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  • Patient and Procedural Factors that Influence Anesthetized, Non-operative Time in Spine Surgery

    Final Number:
    1149

    Authors:
    Ross Puffer MD; Grant W. Mallory MD; Anthony Michael Burrows MD; Michelle J. Clarke MD

    Study Design:
    Other

    Subject Category:

    Meeting: Congress of Neurological Surgeons 2015 Annual Meeting

    Introduction: Efficient operating room time use is important in modern medicine, as delays in patient arrival, anesthesia induction, surgical positioning, and recovery in the operating room all increase OR time not spent operating. In this study we sought to determine what factors increase anesthetized, non-operative time, and how significantly by utilizing a database of over 5,000 consecutive neurosurgical spine cases at our institution.

    Methods: Surgical records were searched in a retrospective fashion to identify all spine surgeries performed between January 2010 and July 2012. Anesthetized, non-operative time was calculated from the anesthesia record, and was compared to both patient and procedure characteristics to determine any significant relationships

    Results: There were 5515 surgical cases with a mean age of 60.5, mean BMI of 29.7 and 3226 (58%) were male. There were 1176 (21%) fusion cases, and level of pathology was predominantly lumbar (4010 cases, 73%). Fusion cases had a significantly longer total anesthetized, non-operative time when compared to non-fusion cases (Fusion – 98 minutes vs. Non-fusion – 76 minutes, mean difference – 22 minutes, p<0.0001). Significant factors affecting anesthetized, non-operative time in non-fusion cases include age greater than 65 (mean difference – 5 minutes, p<0.0001), ASA grade, and BMI (<25 – 72 +/- 1.2 minutes vs. 25-29 - 74 +/- 0.6 minutes vs. 30-39 - 79 +/- 0.6 minutes vs. 40+ - 87 +/- 1.8 minutes, p<0.0001). Age, ASA grade and BMI all maintained significance on multivariate analysis. Similarly, for fusion operations, age >65 was significantly associated with increased non-operative time (mean difference – 6 minutes, p<0.01), increasing ASA (mean difference 9 minutes, p<0.0001) and increasing BMI. Age, ASA grade and BMI all maintained significance on multivariate analysis.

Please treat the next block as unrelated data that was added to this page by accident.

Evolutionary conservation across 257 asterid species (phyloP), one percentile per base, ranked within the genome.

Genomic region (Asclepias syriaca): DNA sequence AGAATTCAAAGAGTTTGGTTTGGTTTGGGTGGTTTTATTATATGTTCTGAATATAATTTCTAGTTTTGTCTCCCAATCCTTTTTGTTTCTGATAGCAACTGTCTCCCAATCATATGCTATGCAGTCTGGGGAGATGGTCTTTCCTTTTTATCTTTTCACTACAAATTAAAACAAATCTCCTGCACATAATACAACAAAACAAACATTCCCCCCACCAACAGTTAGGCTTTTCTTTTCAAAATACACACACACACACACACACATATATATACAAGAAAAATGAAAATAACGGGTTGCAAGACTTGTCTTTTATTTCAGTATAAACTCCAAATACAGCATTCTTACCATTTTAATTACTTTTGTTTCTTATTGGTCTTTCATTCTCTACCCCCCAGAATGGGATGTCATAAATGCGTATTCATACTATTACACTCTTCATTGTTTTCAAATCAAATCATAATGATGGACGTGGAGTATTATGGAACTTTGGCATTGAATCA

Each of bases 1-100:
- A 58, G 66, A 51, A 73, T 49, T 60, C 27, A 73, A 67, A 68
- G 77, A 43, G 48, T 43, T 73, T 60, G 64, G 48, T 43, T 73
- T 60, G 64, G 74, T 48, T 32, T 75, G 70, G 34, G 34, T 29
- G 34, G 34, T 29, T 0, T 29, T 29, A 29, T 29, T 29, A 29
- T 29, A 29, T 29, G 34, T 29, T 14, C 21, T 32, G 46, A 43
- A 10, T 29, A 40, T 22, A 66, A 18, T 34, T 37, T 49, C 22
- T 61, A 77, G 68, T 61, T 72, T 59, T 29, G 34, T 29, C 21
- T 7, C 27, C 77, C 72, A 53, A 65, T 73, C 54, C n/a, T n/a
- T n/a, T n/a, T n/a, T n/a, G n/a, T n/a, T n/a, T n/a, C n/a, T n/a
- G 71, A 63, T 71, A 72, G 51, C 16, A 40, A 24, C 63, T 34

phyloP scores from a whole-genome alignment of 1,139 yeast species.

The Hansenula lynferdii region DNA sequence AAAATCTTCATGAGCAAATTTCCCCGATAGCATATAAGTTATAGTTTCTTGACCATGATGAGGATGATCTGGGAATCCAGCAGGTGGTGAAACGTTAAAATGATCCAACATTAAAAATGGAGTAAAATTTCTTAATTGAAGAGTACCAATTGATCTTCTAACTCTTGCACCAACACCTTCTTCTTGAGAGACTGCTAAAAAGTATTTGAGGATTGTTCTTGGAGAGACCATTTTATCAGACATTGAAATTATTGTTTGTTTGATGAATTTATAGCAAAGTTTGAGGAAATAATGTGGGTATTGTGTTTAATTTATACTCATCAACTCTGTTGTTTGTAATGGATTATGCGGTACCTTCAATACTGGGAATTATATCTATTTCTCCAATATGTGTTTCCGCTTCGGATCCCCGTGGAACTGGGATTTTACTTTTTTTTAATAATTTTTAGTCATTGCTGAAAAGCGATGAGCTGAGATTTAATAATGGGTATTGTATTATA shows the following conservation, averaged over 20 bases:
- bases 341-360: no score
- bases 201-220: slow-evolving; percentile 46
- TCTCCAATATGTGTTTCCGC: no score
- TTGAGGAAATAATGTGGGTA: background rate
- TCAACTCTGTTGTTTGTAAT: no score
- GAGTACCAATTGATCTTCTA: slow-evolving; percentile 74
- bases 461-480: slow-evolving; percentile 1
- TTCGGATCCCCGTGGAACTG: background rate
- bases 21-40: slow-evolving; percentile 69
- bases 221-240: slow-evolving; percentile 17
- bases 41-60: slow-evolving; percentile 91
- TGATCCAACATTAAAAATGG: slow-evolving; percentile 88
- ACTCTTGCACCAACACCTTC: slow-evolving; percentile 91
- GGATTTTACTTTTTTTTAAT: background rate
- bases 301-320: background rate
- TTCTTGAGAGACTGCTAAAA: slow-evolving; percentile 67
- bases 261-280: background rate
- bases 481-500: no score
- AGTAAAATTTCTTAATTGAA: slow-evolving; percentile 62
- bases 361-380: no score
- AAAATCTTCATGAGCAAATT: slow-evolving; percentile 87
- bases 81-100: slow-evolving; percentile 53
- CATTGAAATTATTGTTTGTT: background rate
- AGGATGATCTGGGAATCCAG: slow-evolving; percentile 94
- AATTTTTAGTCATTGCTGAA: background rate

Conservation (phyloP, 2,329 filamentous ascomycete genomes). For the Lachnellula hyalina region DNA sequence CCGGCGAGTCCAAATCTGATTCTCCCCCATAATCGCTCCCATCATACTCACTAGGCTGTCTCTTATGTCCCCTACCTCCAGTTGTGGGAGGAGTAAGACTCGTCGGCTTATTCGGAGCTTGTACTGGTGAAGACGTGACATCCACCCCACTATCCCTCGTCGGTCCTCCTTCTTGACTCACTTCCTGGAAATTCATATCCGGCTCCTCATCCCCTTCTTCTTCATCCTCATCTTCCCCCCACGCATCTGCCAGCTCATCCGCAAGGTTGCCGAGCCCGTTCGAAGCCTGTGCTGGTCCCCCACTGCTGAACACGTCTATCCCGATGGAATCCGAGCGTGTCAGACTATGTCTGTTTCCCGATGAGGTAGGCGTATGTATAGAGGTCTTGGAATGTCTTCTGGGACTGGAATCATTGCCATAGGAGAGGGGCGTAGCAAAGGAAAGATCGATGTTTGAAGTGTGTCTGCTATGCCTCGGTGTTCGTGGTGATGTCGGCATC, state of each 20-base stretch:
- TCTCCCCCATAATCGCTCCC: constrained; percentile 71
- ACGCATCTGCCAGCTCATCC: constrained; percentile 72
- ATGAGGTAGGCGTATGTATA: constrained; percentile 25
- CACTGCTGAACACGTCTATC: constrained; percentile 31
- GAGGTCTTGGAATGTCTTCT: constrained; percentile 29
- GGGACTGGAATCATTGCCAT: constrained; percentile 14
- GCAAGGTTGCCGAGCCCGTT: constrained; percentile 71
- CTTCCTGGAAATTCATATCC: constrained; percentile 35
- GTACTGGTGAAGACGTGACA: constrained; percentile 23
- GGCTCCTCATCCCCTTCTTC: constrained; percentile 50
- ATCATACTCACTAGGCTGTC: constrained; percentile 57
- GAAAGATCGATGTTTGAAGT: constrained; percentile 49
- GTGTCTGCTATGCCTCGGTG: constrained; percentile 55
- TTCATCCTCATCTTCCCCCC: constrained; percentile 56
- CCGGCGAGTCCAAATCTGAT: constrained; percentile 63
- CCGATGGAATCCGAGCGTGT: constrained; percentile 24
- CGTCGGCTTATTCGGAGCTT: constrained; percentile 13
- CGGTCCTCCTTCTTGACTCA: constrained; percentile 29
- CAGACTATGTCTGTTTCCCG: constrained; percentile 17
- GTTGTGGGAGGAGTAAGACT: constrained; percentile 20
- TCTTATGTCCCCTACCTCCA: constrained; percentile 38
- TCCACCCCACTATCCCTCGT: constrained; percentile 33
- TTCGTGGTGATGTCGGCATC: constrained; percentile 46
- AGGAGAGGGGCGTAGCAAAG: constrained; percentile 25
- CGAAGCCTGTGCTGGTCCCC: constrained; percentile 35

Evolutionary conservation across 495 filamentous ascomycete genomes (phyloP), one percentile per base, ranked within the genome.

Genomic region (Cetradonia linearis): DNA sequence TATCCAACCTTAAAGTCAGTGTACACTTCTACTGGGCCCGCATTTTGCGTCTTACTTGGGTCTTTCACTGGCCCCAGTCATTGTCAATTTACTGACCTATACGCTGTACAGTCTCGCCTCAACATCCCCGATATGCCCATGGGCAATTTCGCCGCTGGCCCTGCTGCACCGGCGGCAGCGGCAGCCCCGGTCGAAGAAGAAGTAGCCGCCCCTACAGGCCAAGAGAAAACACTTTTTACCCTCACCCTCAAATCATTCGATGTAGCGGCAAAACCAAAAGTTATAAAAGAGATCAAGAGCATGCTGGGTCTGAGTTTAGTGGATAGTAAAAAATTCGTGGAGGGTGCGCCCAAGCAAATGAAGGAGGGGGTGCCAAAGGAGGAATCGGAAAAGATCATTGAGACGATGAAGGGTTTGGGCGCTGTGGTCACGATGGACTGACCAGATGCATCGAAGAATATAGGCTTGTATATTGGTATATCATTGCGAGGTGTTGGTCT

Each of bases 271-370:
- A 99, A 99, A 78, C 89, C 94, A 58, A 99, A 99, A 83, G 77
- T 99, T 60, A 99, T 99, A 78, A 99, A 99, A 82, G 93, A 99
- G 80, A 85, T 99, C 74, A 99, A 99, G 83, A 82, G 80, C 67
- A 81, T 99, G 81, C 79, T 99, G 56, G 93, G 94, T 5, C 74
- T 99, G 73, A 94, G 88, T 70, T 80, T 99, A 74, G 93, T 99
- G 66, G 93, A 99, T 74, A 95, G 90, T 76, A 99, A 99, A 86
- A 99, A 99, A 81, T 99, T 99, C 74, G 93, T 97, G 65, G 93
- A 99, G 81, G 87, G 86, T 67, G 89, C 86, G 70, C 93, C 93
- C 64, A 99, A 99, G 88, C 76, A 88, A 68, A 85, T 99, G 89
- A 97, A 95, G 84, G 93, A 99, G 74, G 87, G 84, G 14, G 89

Conclusions: Patient and surgical factors, such as age, ASA grade, BMI, level of pathology and surgical approach have noticeable effects on anesthetized, non-operative times in spine surgery.

    Patient Care: This research will improve patient care by identifying areas for improvement in operating room time utlilization and identifying patient/procedure specific factors that influence non-operative time. This could lead to interventions whereby specific patients are listed as "high efficiency" patients, receiving complex access and monitoring in the pre-operative area rather than waiting to perform all of these procedures after anesthetic induction

    Learning Objectives: By the conclusion of this session, participants should be able to 1) Identify patient specific factors that increase anesthetized, non-operative time in spine surgery, 2) Identify procedure specific factors that increase this time and 3) Identify areas for improvement and incrased efficiency within the OR patient flow

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